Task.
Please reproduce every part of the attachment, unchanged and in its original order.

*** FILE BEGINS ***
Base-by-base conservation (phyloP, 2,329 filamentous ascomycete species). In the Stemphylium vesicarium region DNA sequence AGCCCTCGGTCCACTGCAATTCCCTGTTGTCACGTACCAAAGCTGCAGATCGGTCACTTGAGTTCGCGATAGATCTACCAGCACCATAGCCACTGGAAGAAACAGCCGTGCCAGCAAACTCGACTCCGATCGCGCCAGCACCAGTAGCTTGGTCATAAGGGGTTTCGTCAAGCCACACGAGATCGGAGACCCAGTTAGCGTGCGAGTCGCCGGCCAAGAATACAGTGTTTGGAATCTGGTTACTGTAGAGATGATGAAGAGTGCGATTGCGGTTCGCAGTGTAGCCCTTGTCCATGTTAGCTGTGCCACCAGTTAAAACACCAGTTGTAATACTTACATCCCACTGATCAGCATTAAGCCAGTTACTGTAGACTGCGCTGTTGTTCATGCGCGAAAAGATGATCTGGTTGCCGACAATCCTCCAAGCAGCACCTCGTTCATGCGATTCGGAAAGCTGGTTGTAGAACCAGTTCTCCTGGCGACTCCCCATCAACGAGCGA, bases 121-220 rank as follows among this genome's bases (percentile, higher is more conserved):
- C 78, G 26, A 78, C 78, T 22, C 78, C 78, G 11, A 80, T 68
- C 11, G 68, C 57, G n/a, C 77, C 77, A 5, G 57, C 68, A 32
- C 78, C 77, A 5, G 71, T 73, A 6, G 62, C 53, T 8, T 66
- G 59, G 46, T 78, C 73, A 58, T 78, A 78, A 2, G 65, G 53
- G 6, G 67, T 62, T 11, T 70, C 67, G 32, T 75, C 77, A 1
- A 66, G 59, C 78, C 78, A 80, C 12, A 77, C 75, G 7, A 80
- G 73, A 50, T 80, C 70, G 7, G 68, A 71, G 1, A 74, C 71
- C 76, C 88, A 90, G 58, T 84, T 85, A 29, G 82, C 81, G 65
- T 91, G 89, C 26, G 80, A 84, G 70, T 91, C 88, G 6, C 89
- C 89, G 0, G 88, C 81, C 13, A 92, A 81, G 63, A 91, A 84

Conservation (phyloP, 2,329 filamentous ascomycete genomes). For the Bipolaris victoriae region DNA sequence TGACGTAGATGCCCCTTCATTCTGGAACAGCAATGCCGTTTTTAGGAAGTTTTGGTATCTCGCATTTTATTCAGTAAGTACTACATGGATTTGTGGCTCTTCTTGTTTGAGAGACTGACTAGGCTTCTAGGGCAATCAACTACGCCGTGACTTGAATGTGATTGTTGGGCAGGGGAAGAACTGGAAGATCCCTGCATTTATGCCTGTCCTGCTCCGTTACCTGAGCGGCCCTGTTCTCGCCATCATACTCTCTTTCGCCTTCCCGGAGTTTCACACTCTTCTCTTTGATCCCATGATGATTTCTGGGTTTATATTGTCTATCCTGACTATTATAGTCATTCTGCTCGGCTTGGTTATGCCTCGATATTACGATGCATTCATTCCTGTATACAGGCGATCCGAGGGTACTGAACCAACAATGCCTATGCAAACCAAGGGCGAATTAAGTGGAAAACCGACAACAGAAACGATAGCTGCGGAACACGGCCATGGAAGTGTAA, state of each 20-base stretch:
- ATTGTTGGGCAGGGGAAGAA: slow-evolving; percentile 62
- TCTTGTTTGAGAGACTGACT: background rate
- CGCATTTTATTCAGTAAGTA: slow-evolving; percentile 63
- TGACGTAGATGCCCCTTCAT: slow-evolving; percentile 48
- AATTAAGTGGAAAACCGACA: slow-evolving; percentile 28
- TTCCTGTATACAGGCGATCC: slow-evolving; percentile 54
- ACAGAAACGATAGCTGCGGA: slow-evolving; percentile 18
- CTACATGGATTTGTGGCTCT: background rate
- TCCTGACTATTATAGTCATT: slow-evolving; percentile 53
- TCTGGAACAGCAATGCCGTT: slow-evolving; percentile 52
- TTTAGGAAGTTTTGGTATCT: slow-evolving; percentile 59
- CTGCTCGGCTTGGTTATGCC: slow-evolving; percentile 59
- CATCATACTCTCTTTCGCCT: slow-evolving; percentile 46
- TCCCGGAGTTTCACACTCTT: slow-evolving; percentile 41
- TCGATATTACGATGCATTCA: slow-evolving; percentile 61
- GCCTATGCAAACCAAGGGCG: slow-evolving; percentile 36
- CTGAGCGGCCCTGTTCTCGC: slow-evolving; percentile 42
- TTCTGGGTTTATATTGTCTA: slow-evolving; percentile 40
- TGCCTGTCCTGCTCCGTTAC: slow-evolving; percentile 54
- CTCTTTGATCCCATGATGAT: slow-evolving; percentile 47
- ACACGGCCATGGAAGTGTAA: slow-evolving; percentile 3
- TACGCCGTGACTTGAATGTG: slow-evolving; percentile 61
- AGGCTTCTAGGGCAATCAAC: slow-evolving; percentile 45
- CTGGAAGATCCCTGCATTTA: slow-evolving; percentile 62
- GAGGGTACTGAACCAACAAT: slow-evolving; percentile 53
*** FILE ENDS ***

Base-by-base conservation (phyloP, 2,329 filamentous ascomycete species). In the Stemphylium vesicarium region DNA sequence AGCCCTCGGTCCACTGCAATTCCCTGTTGTCACGTACCAAAGCTGCAGATCGGTCACTTGAGTTCGCGATAGATCTACCAGCACCATAGCCACTGGAAGAAACAGCCGTGCCAGCAAACTCGACTCCGATCGCGCCAGCACCAGTAGCTTGGTCATAAGGGGTTTCGTCAAGCCACACGAGATCGGAGACCCAGTTAGCGTGCGAGTCGCCGGCCAAGAATACAGTGTTTGGAATCTGGTTACTGTAGAGATGATGAAGAGTGCGATTGCGGTTCGCAGTGTAGCCCTTGTCCATGTTAGCTGTGCCACCAGTTAAAACACCAGTTGTAATACTTACATCCCACTGATCAGCATTAAGCCAGTTACTGTAGACTGCGCTGTTGTTCATGCGCGAAAAGATGATCTGGTTGCCGACAATCCTCCAAGCAGCACCTCGTTCATGCGATTCGGAAAGCTGGTTGTAGAACCAGTTCTCCTGGCGACTCCCCATCAACGAGCGA, bases 121-220 rank as follows among this genome's bases (percentile, higher is more conserved):
- C 78, G 26, A 78, C 78, T 22, C 78, C 78, G 11, A 80, T 68
- C 11, G 68, C 57, G n/a, C 77, C 77, A 5, G 57, C 68, A 32
- C 78, C 77, A 5, G 71, T 73, A 6, G 62, C 53, T 8, T 66
- G 59, G 46, T 78, C 73, A 58, T 78, A 78, A 2, G 65, G 53
- G 6, G 67, T 62, T 11, T 70, C 67, G 32, T 75, C 77, A 1
- A 66, G 59, C 78, C 78, A 80, C 12, A 77, C 75, G 7, A 80
- G 73, A 50, T 80, C 70, G 7, G 68, A 71, G 1, A 74, C 71
- C 76, C 88, A 90, G 58, T 84, T 85, A 29, G 82, C 81, G 65
- T 91, G 89, C 26, G 80, A 84, G 70, T 91, C 88, G 6, C 89
- C 89, G 0, G 88, C 81, C 13, A 92, A 81, G 63, A 91, A 84

Conservation (phyloP, 2,329 filamentous ascomycete genomes). For the Bipolaris victoriae region DNA sequence TGACGTAGATGCCCCTTCATTCTGGAACAGCAATGCCGTTTTTAGGAAGTTTTGGTATCTCGCATTTTATTCAGTAAGTACTACATGGATTTGTGGCTCTTCTTGTTTGAGAGACTGACTAGGCTTCTAGGGCAATCAACTACGCCGTGACTTGAATGTGATTGTTGGGCAGGGGAAGAACTGGAAGATCCCTGCATTTATGCCTGTCCTGCTCCGTTACCTGAGCGGCCCTGTTCTCGCCATCATACTCTCTTTCGCCTTCCCGGAGTTTCACACTCTTCTCTTTGATCCCATGATGATTTCTGGGTTTATATTGTCTATCCTGACTATTATAGTCATTCTGCTCGGCTTGGTTATGCCTCGATATTACGATGCATTCATTCCTGTATACAGGCGATCCGAGGGTACTGAACCAACAATGCCTATGCAAACCAAGGGCGAATTAAGTGGAAAACCGACAACAGAAACGATAGCTGCGGAACACGGCCATGGAAGTGTAA, state of each 20-base stretch:
- ATTGTTGGGCAGGGGAAGAA: slow-evolving; percentile 62
- TCTTGTTTGAGAGACTGACT: background rate
- CGCATTTTATTCAGTAAGTA: slow-evolving; percentile 63
- TGACGTAGATGCCCCTTCAT: slow-evolving; percentile 48
- AATTAAGTGGAAAACCGACA: slow-evolving; percentile 28
- TTCCTGTATACAGGCGATCC: slow-evolving; percentile 54
- ACAGAAACGATAGCTGCGGA: slow-evolving; percentile 18
- CTACATGGATTTGTGGCTCT: background rate
- TCCTGACTATTATAGTCATT: slow-evolving; percentile 53
- TCTGGAACAGCAATGCCGTT: slow-evolving; percentile 52
- TTTAGGAAGTTTTGGTATCT: slow-evolving; percentile 59
- CTGCTCGGCTTGGTTATGCC: slow-evolving; percentile 59
- CATCATACTCTCTTTCGCCT: slow-evolving; percentile 46
- TCCCGGAGTTTCACACTCTT: slow-evolving; percentile 41
- TCGATATTACGATGCATTCA: slow-evolving; percentile 61
- GCCTATGCAAACCAAGGGCG: slow-evolving; percentile 36
- CTGAGCGGCCCTGTTCTCGC: slow-evolving; percentile 42
- TTCTGGGTTTATATTGTCTA: slow-evolving; percentile 40
- TGCCTGTCCTGCTCCGTTAC: slow-evolving; percentile 54
- CTCTTTGATCCCATGATGAT: slow-evolving; percentile 47
- ACACGGCCATGGAAGTGTAA: slow-evolving; percentile 3
- TACGCCGTGACTTGAATGTG: slow-evolving; percentile 61
- AGGCTTCTAGGGCAATCAAC: slow-evolving; percentile 45
- CTGGAAGATCCCTGCATTTA: slow-evolving; percentile 62
- GAGGGTACTGAACCAACAAT: slow-evolving; percentile 53